Situations like this are few and far between. What happens more often is the media ignoring the threat enemies of this country pose to our security. Notice the utter silence our media has for all the abuses, especially of women, under Islam. The media is less quiet regarding any criticism of our troops, or our country, or of Christianity. How does this not empower terrorists?

And now they have given a Pulitzer prizes for treason to a ?journalist? for leaking secret CIA programs.Truthfully it is more then just bias that is causing their decline, Consumers want instant access to information and no longer want to wait for the daily newspaper. And now there is a variety of choices, and individuals are growing increasingly diversified need no longer only settle for one viewpoint. But it cannot be denied that bias is the major contributor to the decline of a once noble profession.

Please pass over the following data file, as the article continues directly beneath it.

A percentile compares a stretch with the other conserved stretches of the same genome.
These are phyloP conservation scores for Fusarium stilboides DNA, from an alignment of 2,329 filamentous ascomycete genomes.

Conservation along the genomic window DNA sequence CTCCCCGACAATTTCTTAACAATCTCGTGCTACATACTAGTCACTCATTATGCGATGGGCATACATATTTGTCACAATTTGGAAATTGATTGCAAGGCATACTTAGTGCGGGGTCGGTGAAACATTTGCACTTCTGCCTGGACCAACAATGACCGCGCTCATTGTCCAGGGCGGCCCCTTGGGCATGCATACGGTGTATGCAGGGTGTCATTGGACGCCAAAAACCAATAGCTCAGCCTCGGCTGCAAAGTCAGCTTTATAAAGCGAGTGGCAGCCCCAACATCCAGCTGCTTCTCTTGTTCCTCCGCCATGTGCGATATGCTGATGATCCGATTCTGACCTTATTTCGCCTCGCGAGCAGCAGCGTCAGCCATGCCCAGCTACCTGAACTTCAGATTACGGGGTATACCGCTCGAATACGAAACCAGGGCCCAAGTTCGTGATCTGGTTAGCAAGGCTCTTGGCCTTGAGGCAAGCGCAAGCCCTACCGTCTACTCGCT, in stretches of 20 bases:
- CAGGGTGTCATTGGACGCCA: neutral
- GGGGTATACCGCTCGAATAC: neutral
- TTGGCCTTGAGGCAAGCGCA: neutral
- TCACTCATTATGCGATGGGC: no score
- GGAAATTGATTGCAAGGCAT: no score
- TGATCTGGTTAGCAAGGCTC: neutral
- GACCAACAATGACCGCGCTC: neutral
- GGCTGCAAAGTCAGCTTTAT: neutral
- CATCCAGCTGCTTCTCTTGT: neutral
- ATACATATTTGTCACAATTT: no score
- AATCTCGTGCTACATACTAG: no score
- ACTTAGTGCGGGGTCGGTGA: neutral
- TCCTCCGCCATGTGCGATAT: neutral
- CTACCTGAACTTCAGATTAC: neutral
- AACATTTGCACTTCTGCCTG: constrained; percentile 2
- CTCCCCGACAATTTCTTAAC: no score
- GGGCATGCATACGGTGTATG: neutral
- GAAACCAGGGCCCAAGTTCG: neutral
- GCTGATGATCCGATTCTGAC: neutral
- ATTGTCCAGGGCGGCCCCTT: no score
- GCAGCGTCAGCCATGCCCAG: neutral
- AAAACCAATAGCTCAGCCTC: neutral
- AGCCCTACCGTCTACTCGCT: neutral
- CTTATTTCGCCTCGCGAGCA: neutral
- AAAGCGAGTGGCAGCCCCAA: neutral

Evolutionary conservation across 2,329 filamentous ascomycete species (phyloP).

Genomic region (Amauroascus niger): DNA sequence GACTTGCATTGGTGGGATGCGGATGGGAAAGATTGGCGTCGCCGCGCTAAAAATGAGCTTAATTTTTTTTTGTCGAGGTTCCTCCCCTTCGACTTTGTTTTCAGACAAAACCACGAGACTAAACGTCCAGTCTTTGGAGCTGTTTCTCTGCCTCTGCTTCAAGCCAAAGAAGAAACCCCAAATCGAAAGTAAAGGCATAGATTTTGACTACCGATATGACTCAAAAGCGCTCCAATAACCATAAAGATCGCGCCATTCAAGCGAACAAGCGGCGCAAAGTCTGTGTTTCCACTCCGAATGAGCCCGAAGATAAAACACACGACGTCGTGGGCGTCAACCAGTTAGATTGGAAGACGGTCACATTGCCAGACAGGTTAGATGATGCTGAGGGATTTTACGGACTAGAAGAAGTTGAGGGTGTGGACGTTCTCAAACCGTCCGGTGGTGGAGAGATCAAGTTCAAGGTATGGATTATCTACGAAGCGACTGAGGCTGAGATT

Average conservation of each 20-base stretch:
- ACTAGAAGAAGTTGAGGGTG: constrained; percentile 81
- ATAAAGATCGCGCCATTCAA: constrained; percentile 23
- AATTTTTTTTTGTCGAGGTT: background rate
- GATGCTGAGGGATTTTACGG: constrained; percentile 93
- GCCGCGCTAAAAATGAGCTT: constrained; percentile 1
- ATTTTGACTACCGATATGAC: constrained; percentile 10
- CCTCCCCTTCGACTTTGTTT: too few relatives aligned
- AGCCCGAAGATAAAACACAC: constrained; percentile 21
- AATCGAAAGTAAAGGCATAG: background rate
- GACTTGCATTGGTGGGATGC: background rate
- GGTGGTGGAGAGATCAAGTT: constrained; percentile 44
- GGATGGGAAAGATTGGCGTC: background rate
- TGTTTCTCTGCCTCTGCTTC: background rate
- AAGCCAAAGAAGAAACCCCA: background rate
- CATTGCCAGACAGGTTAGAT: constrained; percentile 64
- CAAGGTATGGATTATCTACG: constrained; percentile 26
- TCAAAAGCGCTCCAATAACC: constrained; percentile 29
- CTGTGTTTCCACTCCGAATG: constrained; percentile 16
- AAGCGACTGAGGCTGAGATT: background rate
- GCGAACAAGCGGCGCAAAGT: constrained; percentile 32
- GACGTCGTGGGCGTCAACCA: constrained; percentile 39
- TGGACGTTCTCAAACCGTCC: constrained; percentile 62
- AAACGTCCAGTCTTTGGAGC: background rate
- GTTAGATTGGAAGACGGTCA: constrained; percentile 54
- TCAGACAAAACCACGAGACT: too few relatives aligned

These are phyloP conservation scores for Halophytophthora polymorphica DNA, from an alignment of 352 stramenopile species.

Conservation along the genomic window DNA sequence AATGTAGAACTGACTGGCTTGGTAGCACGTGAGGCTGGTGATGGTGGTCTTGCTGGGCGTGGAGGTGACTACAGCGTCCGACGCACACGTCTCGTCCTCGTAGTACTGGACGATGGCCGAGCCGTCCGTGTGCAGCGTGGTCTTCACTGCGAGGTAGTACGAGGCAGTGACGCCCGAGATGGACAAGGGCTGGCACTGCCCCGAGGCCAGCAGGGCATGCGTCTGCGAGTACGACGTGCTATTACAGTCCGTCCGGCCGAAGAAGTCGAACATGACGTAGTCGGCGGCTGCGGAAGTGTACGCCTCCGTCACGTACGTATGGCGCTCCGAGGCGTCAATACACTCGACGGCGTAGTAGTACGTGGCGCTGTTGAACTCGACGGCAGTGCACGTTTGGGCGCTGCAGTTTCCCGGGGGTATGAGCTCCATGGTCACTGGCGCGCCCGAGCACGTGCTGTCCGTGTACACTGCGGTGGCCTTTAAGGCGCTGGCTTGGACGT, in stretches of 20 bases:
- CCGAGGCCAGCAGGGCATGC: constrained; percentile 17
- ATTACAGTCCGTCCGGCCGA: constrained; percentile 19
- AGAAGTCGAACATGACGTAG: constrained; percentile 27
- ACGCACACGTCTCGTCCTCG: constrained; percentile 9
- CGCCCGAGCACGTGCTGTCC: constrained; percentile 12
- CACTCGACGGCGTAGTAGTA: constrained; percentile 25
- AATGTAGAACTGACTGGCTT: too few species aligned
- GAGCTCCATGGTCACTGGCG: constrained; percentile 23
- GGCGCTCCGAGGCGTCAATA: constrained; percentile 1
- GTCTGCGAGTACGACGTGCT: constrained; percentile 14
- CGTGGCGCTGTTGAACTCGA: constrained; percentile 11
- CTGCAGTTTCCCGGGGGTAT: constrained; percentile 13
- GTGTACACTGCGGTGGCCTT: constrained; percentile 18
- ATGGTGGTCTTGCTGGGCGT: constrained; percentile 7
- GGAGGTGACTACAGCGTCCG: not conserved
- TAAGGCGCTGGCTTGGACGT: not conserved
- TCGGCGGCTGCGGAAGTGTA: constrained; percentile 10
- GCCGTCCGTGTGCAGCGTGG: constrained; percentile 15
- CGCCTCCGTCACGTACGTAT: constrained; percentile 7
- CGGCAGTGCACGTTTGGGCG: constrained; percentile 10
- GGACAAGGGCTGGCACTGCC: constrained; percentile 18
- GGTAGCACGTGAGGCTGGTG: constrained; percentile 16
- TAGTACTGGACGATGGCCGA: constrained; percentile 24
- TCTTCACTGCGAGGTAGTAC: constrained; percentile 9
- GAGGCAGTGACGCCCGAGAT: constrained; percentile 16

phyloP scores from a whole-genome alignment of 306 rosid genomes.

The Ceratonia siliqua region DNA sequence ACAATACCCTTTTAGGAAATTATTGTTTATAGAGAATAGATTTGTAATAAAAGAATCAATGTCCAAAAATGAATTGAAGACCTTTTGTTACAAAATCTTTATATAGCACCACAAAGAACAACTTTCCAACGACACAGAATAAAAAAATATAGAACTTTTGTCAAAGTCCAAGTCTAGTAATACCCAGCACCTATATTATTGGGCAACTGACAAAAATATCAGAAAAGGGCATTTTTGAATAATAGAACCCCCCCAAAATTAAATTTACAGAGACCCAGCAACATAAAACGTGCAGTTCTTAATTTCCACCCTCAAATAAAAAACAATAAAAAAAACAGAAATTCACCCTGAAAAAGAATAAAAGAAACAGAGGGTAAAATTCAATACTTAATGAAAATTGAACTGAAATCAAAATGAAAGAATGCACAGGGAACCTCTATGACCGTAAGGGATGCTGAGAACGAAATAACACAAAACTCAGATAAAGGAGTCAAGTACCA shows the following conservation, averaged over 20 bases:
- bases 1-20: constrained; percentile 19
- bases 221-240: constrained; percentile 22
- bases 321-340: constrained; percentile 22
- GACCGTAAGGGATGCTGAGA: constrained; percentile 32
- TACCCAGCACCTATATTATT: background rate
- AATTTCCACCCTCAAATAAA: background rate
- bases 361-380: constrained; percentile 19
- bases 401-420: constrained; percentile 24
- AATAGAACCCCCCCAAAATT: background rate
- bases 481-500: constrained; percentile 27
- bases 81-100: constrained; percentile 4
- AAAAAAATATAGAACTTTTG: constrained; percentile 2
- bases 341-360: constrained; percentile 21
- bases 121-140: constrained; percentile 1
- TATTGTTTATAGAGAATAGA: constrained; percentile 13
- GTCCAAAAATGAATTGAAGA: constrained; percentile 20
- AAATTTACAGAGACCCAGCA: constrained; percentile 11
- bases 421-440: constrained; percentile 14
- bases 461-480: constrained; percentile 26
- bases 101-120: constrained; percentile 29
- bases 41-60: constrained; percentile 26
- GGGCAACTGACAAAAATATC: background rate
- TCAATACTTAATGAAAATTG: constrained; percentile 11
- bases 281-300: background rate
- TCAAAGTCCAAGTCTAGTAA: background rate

Gone are the days of Ernie Pyle. And those days will probably never return. But the old media will survive, but will never again be dominant as it once was. For this they have only themselves to blame. Perhaps the final irony that those most dependant on the right of free speech seem to be those least willing to defend it. The press, liberal groups, women?s groups, gay rights groups, the groups that would suffer most seem to be in a race to roll over first in front of the enemy.

Such is the decline of a noble profession.